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Work 4 Peace,Hold All Life Sacred,Eliminate Violence! I am on my mobile version of the door-to-door, going town-to-town holding readings/gatherings/discussions of my book "But What Can I Do?" This is my often neglected blog mostly about my travels since 9/11 as I engage in dialogue and actions. It is froth with my opinions, insights, analyses toward that end of holding all life sacred, dismantling the empire and eliminating violence while creating the society we want all to thrive in

Sunday, October 21, 2012

Texas bayou

We leave the texas rest stop, just barely west of Houston, by 6am, still having to drive 80 miles to Jess’s home. Jess is REALLY wanting to get home.

After dropping Jess off at Home Depot, where her beautiful & very young-looking Mom picks her & her stuff up - as Jess doesn’t want her friends to know she has returned to Houston - I try to connect again with the Tar Sands folks.

I have gotten another email from them finally, asking me who I am & how I’ve heard of them. Hmmmm. This is confusing as they have a website, where I got their email address from, and this action has been on the news all over the country, at least those who read Common Dreams and listen to Amy Goodman, Democracy Now.

I write back with much too much detail about who I am, I’m sure, and let them know I will hook up with them in a month or so.

I finish “Saving Grace” as I drive, and begin another amazing book on cd “Plague of Doves”.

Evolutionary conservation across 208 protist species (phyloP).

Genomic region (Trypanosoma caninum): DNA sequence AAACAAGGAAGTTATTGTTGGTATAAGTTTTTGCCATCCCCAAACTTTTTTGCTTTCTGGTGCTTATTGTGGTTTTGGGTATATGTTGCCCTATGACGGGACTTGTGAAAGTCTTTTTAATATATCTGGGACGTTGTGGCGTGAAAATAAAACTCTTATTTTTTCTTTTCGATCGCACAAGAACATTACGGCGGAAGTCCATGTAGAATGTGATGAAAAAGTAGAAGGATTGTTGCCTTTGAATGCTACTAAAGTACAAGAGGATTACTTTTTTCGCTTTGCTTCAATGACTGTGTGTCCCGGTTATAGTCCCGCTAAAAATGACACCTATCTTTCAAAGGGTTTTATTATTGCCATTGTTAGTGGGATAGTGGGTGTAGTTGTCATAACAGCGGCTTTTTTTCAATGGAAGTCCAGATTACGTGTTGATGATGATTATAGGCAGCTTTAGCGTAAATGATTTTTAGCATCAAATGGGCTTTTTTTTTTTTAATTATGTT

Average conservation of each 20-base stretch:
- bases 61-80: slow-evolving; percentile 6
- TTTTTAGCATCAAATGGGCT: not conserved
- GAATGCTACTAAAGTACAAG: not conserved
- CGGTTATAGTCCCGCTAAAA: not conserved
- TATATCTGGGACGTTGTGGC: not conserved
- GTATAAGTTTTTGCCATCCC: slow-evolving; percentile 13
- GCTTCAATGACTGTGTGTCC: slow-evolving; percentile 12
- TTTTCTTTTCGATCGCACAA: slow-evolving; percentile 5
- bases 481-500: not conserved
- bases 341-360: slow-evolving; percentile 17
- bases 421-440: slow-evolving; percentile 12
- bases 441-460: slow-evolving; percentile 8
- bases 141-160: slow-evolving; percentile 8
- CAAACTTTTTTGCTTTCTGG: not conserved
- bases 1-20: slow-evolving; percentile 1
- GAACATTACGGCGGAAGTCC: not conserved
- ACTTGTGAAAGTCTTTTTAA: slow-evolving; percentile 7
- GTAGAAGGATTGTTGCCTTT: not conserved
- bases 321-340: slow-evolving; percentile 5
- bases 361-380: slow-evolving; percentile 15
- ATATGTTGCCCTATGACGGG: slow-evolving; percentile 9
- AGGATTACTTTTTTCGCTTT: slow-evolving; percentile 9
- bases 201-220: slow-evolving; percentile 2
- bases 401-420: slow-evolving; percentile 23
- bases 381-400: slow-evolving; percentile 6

By noon, I see the Anahuac Wildlife Reserve & decide to visit. I get a map from the nice rangers who have the thickest southern accents but fall over themselves trying to be polite to me.

I spend the rest of the day exploring the Reserve, where I do get rare & extremely quick glimpses of alligators, but only the tips of their noses and bulging eyes before they sink under the water again never to reappear within my eye site.

I am glad I read recently the truth about alligators, that they, like the California Black Bears, do not attack humans (unless of course they are being provoked or aggressively attacked themselves)

I follow the map & hike several of the trails through the bayous & marvel at the strange trees, slurping waters, and hundreds of egrets, ducks, other water fowl I can’t name.

The wind caresses the tall reeds sticking up from the shallow water ways and sways the thin branches of low bushes and the occasional tall clump of trees. Insects add their own melody and the absence of man-made sound is so resoundingly beautiful.

And then of course, standing really still and listening carefully, I hear the occasional gurgling splash of an alligator slipping into the water.

The skies are the brightest blues with fluffy clouds swelling to spot the horizon.

And I feel so very fortunate to bask in the Texas bayou country!


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